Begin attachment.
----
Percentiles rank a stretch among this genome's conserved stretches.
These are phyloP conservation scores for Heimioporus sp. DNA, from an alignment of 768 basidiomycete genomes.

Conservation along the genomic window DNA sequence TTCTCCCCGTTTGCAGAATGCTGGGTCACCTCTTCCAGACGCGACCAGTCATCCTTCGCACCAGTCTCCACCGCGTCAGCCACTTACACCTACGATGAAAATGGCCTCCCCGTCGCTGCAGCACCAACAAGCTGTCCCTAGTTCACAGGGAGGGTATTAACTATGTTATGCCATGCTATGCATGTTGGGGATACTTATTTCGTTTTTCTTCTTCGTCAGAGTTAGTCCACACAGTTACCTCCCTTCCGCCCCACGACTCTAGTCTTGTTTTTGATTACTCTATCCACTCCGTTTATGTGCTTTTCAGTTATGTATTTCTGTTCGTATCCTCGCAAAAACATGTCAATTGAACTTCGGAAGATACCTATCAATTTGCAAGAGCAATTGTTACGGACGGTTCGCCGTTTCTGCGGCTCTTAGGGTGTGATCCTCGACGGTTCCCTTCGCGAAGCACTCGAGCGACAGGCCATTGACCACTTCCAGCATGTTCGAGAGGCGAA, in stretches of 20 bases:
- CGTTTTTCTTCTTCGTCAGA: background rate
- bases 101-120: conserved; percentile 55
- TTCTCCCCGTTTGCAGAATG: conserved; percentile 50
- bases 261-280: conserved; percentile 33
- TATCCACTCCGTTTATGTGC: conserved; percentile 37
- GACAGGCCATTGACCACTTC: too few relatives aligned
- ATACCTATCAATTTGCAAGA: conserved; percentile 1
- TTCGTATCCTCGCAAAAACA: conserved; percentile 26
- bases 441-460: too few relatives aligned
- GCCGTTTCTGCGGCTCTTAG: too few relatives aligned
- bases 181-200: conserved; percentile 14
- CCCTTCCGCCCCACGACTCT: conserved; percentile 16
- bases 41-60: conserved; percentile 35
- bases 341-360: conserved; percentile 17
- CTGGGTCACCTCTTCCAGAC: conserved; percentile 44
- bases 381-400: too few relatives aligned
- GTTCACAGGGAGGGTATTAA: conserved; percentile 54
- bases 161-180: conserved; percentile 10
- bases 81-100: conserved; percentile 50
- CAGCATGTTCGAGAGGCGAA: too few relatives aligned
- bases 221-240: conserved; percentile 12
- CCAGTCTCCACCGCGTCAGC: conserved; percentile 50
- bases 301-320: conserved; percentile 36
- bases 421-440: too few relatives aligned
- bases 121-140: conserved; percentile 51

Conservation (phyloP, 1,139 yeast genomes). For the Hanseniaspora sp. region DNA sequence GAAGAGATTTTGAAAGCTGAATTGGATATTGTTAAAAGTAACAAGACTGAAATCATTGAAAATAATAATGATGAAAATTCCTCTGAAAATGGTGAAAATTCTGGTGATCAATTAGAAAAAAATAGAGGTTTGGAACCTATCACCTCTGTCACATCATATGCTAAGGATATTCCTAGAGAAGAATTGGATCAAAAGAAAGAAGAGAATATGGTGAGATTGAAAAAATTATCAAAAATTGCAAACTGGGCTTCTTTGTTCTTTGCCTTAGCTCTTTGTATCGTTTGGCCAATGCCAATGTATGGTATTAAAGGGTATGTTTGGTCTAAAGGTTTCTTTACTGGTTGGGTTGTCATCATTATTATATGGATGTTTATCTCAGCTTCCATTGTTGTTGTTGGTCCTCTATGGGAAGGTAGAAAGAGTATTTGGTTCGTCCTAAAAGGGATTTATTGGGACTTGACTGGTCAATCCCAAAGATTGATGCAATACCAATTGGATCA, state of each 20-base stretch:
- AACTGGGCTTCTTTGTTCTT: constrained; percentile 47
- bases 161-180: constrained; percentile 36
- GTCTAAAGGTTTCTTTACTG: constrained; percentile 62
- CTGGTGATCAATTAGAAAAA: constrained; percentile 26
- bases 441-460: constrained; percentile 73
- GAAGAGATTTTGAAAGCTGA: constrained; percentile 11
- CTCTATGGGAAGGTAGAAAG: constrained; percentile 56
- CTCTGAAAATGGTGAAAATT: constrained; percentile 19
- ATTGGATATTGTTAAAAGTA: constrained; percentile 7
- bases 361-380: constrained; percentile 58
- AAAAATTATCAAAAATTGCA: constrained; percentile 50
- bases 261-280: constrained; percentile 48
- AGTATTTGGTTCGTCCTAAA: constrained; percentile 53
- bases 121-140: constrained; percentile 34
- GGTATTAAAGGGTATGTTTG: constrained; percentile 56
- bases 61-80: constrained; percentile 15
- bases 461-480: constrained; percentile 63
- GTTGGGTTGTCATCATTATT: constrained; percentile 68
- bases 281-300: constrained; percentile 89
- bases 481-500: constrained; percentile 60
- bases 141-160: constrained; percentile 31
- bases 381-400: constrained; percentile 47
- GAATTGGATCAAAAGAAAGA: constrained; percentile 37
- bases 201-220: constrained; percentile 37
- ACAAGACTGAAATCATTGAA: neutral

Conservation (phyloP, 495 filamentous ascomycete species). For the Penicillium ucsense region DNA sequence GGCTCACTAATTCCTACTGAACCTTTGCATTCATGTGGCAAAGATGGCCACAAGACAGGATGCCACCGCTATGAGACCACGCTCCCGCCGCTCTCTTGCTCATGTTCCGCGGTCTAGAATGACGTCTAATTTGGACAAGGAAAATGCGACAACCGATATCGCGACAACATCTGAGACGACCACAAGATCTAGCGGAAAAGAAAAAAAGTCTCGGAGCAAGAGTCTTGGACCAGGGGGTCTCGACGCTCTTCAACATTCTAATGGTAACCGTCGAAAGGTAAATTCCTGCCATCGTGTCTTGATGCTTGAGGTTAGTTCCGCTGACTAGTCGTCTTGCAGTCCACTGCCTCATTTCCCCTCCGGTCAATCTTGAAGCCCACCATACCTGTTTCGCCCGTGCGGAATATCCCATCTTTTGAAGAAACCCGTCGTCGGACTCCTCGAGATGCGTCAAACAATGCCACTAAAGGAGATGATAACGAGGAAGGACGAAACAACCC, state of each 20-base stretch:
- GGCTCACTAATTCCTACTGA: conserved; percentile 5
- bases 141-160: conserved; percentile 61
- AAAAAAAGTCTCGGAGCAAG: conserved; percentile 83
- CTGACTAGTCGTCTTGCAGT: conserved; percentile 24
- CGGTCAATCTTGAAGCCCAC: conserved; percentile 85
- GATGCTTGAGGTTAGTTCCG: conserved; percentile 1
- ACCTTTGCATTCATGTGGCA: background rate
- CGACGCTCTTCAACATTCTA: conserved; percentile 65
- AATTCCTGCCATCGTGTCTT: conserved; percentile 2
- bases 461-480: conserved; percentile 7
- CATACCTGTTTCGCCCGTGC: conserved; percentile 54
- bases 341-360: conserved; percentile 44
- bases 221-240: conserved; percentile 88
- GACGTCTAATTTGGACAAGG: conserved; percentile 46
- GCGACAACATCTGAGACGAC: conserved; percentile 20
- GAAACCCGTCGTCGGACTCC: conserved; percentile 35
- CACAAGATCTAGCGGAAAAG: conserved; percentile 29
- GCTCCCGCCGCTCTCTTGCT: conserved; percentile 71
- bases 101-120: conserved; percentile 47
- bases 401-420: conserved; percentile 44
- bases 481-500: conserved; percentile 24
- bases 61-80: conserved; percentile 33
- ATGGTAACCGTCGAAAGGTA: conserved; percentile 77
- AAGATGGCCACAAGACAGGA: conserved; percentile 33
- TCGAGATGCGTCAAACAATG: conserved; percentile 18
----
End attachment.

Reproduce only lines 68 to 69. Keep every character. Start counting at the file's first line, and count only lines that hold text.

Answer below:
- bases 221-240: conserved; percentile 88
- GACGTCTAATTTGGACAAGG: conserved; percentile 46